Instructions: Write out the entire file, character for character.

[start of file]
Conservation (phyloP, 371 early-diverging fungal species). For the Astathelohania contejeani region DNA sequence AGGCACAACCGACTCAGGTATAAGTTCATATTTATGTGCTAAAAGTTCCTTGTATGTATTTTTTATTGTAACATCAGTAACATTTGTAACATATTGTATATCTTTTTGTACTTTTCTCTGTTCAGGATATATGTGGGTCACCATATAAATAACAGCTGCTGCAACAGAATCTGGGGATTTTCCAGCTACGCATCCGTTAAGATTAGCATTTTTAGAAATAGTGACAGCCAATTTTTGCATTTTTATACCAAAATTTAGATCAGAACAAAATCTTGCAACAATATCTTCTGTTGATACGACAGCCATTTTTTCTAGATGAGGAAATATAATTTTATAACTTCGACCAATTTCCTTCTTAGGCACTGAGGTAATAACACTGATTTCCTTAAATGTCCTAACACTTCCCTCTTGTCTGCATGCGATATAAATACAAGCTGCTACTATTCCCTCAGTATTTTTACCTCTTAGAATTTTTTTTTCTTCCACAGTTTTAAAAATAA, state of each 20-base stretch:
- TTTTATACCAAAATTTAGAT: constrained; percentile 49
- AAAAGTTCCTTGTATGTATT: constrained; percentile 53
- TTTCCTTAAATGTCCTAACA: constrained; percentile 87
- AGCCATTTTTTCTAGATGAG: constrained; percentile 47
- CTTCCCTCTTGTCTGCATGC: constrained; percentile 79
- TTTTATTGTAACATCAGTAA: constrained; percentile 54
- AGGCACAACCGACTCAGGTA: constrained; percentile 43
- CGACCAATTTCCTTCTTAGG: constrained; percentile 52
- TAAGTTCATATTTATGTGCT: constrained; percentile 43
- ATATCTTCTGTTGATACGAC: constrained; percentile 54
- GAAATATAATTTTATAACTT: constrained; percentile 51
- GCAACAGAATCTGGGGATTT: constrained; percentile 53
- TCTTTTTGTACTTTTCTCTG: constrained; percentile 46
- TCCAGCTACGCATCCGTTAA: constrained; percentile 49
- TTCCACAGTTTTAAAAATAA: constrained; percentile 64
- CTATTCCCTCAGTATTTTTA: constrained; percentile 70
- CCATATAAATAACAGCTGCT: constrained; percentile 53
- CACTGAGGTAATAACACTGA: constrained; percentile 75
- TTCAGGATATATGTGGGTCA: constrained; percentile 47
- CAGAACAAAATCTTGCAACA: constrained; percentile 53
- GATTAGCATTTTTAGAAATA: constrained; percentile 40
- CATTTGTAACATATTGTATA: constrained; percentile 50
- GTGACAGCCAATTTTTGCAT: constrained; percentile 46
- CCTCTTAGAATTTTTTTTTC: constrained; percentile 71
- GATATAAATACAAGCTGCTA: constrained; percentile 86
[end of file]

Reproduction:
Conservation (phyloP, 371 early-diverging fungal species). For the Astathelohania contejeani region DNA sequence AGGCACAACCGACTCAGGTATAAGTTCATATTTATGTGCTAAAAGTTCCTTGTATGTATTTTTTATTGTAACATCAGTAACATTTGTAACATATTGTATATCTTTTTGTACTTTTCTCTGTTCAGGATATATGTGGGTCACCATATAAATAACAGCTGCTGCAACAGAATCTGGGGATTTTCCAGCTACGCATCCGTTAAGATTAGCATTTTTAGAAATAGTGACAGCCAATTTTTGCATTTTTATACCAAAATTTAGATCAGAACAAAATCTTGCAACAATATCTTCTGTTGATACGACAGCCATTTTTTCTAGATGAGGAAATATAATTTTATAACTTCGACCAATTTCCTTCTTAGGCACTGAGGTAATAACACTGATTTCCTTAAATGTCCTAACACTTCCCTCTTGTCTGCATGCGATATAAATACAAGCTGCTACTATTCCCTCAGTATTTTTACCTCTTAGAATTTTTTTTTCTTCCACAGTTTTAAAAATAA, state of each 20-base stretch:
- TTTTATACCAAAATTTAGAT: constrained; percentile 49
- AAAAGTTCCTTGTATGTATT: constrained; percentile 53
- TTTCCTTAAATGTCCTAACA: constrained; percentile 87
- AGCCATTTTTTCTAGATGAG: constrained; percentile 47
- CTTCCCTCTTGTCTGCATGC: constrained; percentile 79
- TTTTATTGTAACATCAGTAA: constrained; percentile 54
- AGGCACAACCGACTCAGGTA: constrained; percentile 43
- CGACCAATTTCCTTCTTAGG: constrained; percentile 52
- TAAGTTCATATTTATGTGCT: constrained; percentile 43
- ATATCTTCTGTTGATACGAC: constrained; percentile 54
- GAAATATAATTTTATAACTT: constrained; percentile 51
- GCAACAGAATCTGGGGATTT: constrained; percentile 53
- TCTTTTTGTACTTTTCTCTG: constrained; percentile 46
- TCCAGCTACGCATCCGTTAA: constrained; percentile 49
- TTCCACAGTTTTAAAAATAA: constrained; percentile 64
- CTATTCCCTCAGTATTTTTA: constrained; percentile 70
- CCATATAAATAACAGCTGCT: constrained; percentile 53
- CACTGAGGTAATAACACTGA: constrained; percentile 75
- TTCAGGATATATGTGGGTCA: constrained; percentile 47
- CAGAACAAAATCTTGCAACA: constrained; percentile 53
- GATTAGCATTTTTAGAAATA: constrained; percentile 40
- CATTTGTAACATATTGTATA: constrained; percentile 50
- GTGACAGCCAATTTTTGCAT: constrained; percentile 46
- CCTCTTAGAATTTTTTTTTC: constrained; percentile 71
- GATATAAATACAAGCTGCTA: constrained; percentile 86